THE sister of the woman whose body was discovered floating in the ocean in a suspected suicide at Independence Beach at Walvis Bay says she was depressed over alleged abuse at the supermarket where she worked.
The naked body of Fabiolla Zondjembo (25) was found on Thursday.
Although she did not leave behind a suicide note, her elder sister Isabella Zondjembo says she kept complaining about alleged maltreatment by her manager at a supermarket at the town.
She says Fabiolla said the manager often told her to resign as she could allegedly not do anything right.
The manager did not respond when contacted for comment yesterday.
Isabella says Fabiolla recently told her that her boss yelled at her and chased her out of her office after she told her her work badge was broken.
The following day the same manager allegedly asked Fabiolla where her badge was, and she explained that she tried to tell her about it the previous day.
She was then allegedly summoned to a hearing.
Isabella says she visited the shop on 10 January, and found her sister in tears, complaining that the manager was denying that she had reported the broken badge.
“I told her to just resign, because I could not see her unhappy any more. I offered to buy her a drink, but she refused. The following day, she told me she was the last person to leave the shop in the evenings because she had to clean up while the manager would stand by humiliating her.
“I heard the manager reported that Fabiolla was not behaving normally at work. She was normal at home though, except that she became withdrawn. The family is also puzzled that she was found naked,” she says.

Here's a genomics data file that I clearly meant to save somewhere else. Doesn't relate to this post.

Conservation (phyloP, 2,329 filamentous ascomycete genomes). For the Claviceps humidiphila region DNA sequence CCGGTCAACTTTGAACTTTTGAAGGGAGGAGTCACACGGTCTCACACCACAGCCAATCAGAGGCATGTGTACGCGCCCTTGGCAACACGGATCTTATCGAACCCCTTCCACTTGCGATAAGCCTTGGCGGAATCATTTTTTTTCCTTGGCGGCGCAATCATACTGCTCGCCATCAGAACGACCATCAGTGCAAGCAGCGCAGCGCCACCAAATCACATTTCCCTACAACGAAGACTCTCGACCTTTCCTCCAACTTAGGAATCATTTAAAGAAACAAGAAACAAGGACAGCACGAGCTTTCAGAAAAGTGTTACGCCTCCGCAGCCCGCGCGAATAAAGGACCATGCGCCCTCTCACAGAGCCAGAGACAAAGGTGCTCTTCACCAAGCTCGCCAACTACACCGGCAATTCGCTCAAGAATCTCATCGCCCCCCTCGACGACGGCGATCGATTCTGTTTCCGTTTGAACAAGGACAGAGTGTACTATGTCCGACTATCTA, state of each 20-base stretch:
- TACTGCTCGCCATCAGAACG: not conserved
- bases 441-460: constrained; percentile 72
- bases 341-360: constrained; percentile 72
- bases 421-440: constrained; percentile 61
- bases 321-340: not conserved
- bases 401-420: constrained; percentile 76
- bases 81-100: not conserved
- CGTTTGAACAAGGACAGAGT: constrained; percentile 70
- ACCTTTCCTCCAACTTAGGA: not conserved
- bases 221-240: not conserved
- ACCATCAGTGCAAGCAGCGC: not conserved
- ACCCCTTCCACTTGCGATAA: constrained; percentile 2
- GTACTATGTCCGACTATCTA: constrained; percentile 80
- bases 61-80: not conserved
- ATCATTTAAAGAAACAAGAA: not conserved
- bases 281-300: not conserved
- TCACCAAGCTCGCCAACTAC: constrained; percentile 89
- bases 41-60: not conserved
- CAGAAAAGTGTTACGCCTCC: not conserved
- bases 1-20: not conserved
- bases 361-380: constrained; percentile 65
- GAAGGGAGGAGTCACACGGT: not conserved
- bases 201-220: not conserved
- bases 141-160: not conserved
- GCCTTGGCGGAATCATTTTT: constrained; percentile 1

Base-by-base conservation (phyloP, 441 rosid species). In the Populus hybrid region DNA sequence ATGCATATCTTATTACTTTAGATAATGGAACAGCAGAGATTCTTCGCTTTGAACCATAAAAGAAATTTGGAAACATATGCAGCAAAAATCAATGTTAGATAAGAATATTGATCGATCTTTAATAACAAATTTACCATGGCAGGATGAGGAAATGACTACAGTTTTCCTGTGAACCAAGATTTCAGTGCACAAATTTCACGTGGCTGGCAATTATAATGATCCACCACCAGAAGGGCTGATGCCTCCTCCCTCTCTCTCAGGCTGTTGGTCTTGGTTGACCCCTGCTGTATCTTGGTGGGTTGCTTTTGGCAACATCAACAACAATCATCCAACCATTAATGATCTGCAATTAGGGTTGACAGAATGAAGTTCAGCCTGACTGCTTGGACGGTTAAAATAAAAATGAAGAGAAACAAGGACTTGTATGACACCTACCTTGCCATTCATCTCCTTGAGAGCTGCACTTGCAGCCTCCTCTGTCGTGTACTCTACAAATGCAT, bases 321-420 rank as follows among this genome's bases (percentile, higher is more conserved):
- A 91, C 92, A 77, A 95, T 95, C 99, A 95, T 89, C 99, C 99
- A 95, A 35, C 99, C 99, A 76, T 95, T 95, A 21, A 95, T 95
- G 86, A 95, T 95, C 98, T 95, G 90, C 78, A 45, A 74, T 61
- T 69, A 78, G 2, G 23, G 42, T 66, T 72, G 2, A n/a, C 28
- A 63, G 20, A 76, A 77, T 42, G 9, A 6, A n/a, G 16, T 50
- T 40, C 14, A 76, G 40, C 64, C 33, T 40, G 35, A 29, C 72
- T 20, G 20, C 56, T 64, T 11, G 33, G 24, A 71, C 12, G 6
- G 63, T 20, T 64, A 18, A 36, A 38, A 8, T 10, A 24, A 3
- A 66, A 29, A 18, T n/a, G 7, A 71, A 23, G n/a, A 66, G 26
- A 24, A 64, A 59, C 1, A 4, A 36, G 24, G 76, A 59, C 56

Fabiolla was planning to study nursing, as one of her sisters who moved to London in December promised to finance this.
“During our last few conversations, she kept saying she would be remembered as the girl who fought for the freedom of other workers, because they are afraid to speak out about maltreatment.
“She wrote a note on the day of the hearing that we found in her files,” Isabella says.
Erongo police inspector Ileni Shapumba says security personnel of Rubicon Security Services who were stationed at Independence filling station told the police that a naked woman walked past the filling station in the direction of the sea on Wednesday evening.
The guards allegedly followed her, along with a taxi driver who seemed to also follow her from the Tutaleni informal settlement.
“They allegedly stopped following her as they were puzzled and at the same time feared to fall suspect to unforeseeable circumstances. They reported the matter to the police at the Tutaleni Police Station.
“A while later, at about 01h30, police officers from Kuisebmond and Tutaleni police stations arrived at the scene, followed the footprints from the tarred road towards the sea and found her body floating near the shore,” Shapumba says.
The deceased’s brother, Daniel Zondjembo, says his sister was in her room taking a bath when he returned from church on Wednesday at around 23h00.